Later the Town of Vermont experienced a major influx of Norwegian settlers, and Norwegian surnames abound, both in descendants of the original settlers, and in the names of town roads. Norslein, Dybdahl, Sorensen, Skalet, Haugen, and many other such Norwegian surnames are common. The Vermont Lutheran Church, built in 1868, the only remaining church in the township, retains much of its Norwegian character. A major event in the church and the township is the Lutefisk/Meatball dinner held every October. Over 1000 diners are served in an event that lasts over eight hours. A survey I did of the 1930 Federal census showed that over 30% of the residents at that time were of Norwegian extraction, including a number of first-generation Americans. Dairying was the principal industry, and there were numerous small cheese factories, many of which have now been remodeled into residences.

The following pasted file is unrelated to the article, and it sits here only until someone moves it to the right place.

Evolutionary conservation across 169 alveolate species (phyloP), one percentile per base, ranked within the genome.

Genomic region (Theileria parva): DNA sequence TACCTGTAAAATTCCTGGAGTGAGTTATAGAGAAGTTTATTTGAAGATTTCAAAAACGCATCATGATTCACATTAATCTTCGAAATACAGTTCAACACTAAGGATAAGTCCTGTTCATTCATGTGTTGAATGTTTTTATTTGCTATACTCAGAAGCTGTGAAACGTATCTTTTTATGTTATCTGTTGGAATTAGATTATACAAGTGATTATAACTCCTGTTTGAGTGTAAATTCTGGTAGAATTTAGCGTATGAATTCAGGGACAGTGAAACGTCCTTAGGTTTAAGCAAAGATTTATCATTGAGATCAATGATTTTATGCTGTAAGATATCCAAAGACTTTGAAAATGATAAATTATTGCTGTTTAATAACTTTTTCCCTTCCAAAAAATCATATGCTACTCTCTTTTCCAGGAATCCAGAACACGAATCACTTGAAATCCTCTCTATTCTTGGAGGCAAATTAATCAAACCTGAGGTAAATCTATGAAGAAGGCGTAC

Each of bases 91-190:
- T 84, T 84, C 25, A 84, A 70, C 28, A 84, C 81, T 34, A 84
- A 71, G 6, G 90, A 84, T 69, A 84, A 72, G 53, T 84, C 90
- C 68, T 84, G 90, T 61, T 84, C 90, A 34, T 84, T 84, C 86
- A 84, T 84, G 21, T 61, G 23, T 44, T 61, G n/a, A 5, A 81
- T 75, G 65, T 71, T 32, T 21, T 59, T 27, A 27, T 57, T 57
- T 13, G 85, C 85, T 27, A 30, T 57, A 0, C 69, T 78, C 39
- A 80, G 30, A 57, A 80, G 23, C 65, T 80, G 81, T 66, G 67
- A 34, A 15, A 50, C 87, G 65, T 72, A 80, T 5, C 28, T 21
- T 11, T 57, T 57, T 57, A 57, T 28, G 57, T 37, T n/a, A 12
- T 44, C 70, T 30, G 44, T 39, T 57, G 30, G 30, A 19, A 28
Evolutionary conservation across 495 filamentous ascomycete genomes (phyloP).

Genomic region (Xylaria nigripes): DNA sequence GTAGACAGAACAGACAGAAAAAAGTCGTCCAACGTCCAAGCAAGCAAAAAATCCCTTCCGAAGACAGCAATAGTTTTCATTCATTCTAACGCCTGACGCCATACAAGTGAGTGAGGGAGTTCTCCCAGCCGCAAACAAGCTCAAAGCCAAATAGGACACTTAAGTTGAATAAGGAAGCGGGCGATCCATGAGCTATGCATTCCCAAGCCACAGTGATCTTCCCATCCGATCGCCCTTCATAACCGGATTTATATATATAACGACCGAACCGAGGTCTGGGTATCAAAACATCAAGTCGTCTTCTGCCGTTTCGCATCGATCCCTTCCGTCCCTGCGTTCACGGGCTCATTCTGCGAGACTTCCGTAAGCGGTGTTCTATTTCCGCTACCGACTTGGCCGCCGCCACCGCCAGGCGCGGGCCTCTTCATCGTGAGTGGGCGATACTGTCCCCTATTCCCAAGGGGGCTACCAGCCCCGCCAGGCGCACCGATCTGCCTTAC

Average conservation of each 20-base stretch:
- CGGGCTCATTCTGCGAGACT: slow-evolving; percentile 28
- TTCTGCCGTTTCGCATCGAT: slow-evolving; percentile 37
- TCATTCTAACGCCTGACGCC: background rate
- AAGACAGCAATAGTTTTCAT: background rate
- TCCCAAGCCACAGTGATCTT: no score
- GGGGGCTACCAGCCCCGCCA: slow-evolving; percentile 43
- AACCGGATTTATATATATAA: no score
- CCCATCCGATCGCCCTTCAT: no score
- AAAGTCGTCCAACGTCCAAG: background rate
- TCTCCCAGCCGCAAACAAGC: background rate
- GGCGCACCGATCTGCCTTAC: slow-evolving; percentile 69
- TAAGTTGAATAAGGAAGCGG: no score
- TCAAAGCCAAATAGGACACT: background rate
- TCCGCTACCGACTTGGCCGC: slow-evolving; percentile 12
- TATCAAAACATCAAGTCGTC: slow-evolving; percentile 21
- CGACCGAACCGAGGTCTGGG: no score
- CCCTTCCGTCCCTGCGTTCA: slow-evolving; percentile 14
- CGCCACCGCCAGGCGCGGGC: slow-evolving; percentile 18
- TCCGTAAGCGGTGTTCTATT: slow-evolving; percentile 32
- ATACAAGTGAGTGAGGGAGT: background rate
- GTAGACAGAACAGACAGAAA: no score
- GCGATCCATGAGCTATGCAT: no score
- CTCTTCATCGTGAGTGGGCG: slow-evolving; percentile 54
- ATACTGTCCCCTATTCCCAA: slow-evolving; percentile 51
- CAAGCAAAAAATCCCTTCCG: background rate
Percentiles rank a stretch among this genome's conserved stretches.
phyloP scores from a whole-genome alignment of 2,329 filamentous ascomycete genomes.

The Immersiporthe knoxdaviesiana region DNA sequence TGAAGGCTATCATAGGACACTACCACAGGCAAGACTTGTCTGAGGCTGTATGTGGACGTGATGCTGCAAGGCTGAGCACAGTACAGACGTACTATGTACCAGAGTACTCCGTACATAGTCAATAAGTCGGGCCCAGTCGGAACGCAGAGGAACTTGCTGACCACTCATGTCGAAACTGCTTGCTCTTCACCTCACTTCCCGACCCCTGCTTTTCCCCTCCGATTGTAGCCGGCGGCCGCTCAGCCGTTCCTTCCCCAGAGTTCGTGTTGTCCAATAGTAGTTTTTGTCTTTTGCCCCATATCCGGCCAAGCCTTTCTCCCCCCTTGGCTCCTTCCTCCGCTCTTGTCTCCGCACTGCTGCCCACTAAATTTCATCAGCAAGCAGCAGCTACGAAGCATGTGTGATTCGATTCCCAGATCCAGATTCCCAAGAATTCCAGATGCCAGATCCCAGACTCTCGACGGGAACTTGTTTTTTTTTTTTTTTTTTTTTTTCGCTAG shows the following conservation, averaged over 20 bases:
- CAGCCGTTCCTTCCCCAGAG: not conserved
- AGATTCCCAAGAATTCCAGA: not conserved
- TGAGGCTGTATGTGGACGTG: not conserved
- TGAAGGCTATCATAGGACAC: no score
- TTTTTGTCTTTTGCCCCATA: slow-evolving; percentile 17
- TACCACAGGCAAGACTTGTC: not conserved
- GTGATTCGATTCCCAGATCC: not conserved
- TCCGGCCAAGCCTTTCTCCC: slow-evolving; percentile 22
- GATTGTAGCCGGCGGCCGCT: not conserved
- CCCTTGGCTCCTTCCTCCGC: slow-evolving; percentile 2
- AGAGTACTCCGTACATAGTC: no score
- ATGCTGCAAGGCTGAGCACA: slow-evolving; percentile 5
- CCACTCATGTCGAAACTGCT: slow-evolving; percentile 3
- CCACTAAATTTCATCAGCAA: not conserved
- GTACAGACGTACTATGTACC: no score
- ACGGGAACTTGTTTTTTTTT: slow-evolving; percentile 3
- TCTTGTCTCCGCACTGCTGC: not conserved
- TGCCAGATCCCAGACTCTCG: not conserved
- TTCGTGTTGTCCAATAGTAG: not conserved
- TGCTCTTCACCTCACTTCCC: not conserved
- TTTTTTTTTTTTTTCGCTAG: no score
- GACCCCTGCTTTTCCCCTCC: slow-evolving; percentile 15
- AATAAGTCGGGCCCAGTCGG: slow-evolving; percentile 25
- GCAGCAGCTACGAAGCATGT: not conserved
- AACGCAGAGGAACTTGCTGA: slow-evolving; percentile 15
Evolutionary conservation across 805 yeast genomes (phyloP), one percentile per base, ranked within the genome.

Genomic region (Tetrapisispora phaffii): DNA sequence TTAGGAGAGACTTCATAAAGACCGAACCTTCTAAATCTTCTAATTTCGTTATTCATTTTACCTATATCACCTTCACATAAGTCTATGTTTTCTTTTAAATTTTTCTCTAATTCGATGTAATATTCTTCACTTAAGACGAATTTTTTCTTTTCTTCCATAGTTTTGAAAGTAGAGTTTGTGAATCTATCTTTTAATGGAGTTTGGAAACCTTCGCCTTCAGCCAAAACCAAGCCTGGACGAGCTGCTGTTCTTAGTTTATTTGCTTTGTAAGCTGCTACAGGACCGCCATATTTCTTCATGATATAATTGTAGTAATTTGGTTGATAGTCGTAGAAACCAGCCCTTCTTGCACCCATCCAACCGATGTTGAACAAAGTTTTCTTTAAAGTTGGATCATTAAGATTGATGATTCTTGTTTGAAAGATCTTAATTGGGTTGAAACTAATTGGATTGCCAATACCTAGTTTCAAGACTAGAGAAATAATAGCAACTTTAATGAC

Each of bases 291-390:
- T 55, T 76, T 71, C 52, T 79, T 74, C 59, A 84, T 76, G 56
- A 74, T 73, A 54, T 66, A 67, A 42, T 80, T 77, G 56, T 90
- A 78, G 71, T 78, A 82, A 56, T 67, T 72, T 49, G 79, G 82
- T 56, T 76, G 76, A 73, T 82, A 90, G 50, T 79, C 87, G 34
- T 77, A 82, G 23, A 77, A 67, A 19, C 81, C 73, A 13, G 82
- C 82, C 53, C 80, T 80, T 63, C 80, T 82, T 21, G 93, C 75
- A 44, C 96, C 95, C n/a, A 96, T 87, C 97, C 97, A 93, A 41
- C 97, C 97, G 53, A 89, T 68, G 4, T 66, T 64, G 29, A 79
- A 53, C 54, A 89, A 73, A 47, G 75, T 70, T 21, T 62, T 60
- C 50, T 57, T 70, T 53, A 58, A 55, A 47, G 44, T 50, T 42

A log house built in 1867 by a Norwegian farmer in the Town of Vermont.


Because of the hilly terrain, much of the land in the Town of Vermont is poorly suited for farming. The hills served primarily as pasture, with row crops in the bottom land and on the ridge tops. The wetlands along the creeks were tiled and drained for crops.

Farming was the principal activity in the Town of Vermont through the end of World War II. By the 1950s, agriculture in the United States had become big business and the small farms in the Town became unprofitable. Good roads made it possible for residents to commute to Madison, and gradually the character of the population changed. By the end of the 1960s, very few active farms remained and a lot of the land was allowed to return to its "natural" state. At present, the Town residents are primarily commuters, but enjoying the rural character of the Town.